Going To The Sun By James McManus: A Book Review By Julie Showalter

Introduction: Julie Showalter was the fiercely intelligent, sexy, and loving woman with whom I had a outrageously wonderful marriage that ended with her death in late 1999 from cancer diagnosed the week of our wedding nearly 20 years earlier. She was also a brilliant scholar, the mother of our two sons, and a prize-winning author. Many posts on this blog are about her and still others consist of her writings. Julie’s Story is the account of our unlikely romance, Information can be found at Julie Showalter FAQ. Julie’s Unpublished Writing comprises a group of pieces I’ve found on Julie’s computer or in her office that range from workshop exercises to story fragments to projects set aside to finish at a later day to work that appears to be fully as polished and effective as her published stories. This review was originally posted Jan 8, 2007 at 1HeckOfAGuy.com, a predecessor of AllanShowalter.com.

Going To The Sun By James McManus: A Book Review By Julie Showalter

Penelope Culligan, the heroine of James McManus’s Going to the Sun says in the book’s opening line that “This isn’t really a horror story,” then tells of a camping trip when her new, first lover was mauled and half-eaten by a bear. David St. Germaine (her “Saint”) loses both legs, both eyes, one arm, and his penis. Wrapped in bandages with only his remaining hand free, David holds on to Penny and begs her to kill him. That she has the means is the result of the other tragedy of her life. Penny is diabetic and she has her “works” with her. She is able to inject enough insulin into David’s IV line to kill him without raising suspicions.

David’s death is background to the main part of the novel. Seven years later, Penny, who has never had another lover, who is obsessed with her inability to finish her dissertation on Beckett, who at twenty-nine knows she is approaching the life expectancy for victims of childhood diabetes, is undertaking a cross-country bike ride alone. Her goal is to ride from Chicago to Alaska, the site of David’s death. She tells us in short order that she is paranoid, that hallucinations are a symptom of late-stage diabetes, that she doesn’t want to kill herself — at least not just yet. In other words, she announces herself as an unreliable narrator. She seems lucid, but as her journey progresses, she tires and forgets her shots, then skips them out of anger. When her blood-testing machine shows she should be in a hospital, she destroys it. She and the reader struggle to sort out what is actually happening and what is in her mind. We trust her, but no farther than she can trust herself.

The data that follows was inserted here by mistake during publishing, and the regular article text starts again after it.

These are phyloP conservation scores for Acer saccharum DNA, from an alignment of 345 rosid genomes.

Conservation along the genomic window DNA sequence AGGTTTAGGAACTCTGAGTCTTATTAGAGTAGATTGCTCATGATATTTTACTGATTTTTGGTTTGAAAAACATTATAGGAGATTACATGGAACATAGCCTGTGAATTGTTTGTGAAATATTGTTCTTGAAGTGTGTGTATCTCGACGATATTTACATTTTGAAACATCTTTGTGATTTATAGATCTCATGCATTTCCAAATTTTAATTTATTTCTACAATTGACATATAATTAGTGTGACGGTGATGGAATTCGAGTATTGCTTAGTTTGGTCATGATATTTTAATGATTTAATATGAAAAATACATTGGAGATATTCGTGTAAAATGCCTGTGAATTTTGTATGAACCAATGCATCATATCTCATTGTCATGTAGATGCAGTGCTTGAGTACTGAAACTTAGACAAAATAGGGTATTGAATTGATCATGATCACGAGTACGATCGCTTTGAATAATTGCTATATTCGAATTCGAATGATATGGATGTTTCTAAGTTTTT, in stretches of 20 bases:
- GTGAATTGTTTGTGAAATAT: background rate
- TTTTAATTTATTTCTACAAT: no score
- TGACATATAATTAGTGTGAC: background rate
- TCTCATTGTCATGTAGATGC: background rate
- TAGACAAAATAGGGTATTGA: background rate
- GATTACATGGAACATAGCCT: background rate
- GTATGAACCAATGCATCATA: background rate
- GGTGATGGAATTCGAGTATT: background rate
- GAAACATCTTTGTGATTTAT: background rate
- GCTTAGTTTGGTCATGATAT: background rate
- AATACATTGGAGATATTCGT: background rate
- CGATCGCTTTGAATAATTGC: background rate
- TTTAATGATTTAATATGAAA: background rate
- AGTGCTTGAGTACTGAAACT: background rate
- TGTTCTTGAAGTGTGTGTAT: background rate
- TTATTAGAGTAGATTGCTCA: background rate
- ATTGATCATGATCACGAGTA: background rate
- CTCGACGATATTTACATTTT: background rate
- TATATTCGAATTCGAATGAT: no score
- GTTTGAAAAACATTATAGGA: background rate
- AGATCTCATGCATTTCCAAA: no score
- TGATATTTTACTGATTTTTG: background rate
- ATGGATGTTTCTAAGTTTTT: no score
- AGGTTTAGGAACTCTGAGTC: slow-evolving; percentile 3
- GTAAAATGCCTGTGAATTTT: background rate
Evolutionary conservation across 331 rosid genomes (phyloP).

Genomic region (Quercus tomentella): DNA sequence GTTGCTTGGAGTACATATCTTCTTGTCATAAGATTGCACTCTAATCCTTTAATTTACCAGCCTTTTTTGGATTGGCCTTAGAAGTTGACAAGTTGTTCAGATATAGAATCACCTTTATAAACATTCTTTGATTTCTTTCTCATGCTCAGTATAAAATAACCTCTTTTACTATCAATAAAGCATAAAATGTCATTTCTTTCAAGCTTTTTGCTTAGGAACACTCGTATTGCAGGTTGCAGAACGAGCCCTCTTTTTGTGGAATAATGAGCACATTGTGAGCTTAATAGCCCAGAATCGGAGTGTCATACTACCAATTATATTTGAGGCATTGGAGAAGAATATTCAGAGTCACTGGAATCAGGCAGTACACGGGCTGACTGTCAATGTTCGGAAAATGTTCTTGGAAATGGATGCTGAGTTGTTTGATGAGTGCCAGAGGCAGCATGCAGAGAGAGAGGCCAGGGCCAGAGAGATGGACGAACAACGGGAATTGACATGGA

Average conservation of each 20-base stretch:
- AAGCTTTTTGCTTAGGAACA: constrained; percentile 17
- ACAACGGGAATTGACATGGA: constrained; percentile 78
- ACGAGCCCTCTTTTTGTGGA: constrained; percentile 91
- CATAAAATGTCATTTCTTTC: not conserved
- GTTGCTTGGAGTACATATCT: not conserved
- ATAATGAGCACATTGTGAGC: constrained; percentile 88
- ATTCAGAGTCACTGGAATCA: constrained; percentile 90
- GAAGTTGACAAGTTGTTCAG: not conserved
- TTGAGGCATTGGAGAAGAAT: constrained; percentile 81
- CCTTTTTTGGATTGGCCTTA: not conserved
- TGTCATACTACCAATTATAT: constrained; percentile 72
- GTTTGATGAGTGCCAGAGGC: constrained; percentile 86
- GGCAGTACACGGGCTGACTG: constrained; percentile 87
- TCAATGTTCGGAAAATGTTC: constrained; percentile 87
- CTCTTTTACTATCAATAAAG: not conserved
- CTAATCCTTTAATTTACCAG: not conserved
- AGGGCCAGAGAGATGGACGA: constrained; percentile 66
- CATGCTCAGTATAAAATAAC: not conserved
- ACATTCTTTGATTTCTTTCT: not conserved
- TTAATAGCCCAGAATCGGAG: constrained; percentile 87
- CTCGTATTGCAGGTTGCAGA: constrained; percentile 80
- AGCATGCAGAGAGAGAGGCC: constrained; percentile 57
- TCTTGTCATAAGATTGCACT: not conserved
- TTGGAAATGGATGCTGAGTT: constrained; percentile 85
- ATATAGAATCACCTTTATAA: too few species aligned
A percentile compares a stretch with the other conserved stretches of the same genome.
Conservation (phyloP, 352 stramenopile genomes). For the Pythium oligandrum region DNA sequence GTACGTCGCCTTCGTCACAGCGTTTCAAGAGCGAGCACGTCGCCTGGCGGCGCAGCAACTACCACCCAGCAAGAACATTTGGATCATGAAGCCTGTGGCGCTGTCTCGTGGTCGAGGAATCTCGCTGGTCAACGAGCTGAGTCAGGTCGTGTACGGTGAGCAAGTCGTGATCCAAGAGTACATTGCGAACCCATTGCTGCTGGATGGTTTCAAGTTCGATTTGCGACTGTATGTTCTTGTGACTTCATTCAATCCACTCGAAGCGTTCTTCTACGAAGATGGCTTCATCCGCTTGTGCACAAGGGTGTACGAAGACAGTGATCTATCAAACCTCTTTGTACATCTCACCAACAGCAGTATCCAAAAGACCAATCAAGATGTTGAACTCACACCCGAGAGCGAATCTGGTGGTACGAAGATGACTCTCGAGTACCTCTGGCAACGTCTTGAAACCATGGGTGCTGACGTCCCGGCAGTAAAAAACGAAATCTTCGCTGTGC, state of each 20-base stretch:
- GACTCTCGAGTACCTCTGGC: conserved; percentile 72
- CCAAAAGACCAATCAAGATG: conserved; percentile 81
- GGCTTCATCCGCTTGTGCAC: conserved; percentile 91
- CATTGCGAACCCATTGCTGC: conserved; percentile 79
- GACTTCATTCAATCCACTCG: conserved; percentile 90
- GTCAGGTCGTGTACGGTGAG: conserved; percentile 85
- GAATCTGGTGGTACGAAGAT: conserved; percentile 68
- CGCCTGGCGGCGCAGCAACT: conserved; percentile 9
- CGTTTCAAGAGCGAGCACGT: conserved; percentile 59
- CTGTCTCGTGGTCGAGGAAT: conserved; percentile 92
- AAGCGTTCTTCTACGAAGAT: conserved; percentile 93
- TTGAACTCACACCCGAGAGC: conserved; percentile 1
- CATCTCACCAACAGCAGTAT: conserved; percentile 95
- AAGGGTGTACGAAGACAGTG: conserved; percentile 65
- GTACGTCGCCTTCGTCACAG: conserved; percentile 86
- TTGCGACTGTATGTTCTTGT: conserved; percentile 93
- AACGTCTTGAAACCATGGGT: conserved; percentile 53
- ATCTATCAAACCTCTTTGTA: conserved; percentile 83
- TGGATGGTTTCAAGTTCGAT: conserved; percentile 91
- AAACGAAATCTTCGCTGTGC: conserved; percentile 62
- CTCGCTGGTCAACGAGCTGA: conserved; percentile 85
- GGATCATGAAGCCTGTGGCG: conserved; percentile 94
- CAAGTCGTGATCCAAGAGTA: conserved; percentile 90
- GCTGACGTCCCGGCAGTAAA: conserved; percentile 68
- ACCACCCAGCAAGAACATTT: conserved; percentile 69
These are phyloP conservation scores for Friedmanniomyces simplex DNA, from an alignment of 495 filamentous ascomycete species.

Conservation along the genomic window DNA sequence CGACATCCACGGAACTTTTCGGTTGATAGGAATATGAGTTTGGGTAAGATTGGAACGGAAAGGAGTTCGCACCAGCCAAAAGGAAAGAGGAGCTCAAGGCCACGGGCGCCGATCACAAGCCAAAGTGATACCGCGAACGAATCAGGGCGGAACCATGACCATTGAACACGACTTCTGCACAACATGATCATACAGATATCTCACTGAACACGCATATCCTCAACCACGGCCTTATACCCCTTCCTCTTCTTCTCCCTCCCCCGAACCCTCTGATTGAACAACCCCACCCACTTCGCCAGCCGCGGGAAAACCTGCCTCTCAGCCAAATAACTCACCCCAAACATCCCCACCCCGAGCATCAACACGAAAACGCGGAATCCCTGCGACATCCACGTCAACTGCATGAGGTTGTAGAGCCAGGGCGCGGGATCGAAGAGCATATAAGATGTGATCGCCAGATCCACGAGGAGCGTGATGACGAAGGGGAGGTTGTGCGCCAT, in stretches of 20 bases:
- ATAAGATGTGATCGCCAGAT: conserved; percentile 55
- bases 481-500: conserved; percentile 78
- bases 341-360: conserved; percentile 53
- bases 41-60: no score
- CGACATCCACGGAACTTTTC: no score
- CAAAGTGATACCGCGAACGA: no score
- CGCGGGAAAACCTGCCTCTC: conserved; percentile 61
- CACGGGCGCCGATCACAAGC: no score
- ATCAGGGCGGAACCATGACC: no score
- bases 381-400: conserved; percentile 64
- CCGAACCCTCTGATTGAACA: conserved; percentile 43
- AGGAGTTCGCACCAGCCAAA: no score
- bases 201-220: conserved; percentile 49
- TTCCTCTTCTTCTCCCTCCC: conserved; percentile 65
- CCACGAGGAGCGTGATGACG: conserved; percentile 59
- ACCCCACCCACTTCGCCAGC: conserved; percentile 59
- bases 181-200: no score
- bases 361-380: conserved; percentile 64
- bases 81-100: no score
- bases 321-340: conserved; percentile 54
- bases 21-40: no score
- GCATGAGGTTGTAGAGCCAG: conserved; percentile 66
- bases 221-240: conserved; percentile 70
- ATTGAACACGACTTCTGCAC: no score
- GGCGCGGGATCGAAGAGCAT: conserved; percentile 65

What Penny wants is to not have diabetes, to have never had it. What she will settle for is a death that is “elegant, painless if possible, and swift — maybe even heroic and beautiful.” Her recurring joke is that killing herself is the last thing she’ll ever do. Her plan, which she admits is not much of a plan, is to kill herself in the last moment before she loses control of her body to her disease. “But the real trick,” she says, “is to make it an act of pure joy.”

McManus’s creation of a believable female character is made remarkable by the fact that most of the novel takes place in Penny’s mind. Stream-of-consciousness narration can easily become claustrophobic, but Penny’s thoughts move through time, space, and her seemingly endless store of knowledge with such quirky twists that there’s never time to be bored. Even when she’s thinking about death she’s funny: “Mozart wrote Figaro, the string quintets, the ‘Trio Divertimento,’ the ‘Requim’ . . . and Mozart is dead, so how bad can being dead be? Frieda Kahlo and George Eliot and Miles Davis and Marguerite Duras and Dante Alighieri and Samuel Beckett and Sarah Vaughan and Hannah Arendt and Suzanne Langer and Abraham Lincoln and Maria Callas and Billie Holiday are dead. So — really now — how bad can being dead be?”

While I was reading Going to the Sun, and for days after finishing it, I’d find myself anxious for no apparent reason. Then I’d realize — I was worried about Penny. It’s a rare book that creates such involvement, a rare character who becomes so real she invades your day.

The ending is stunning.

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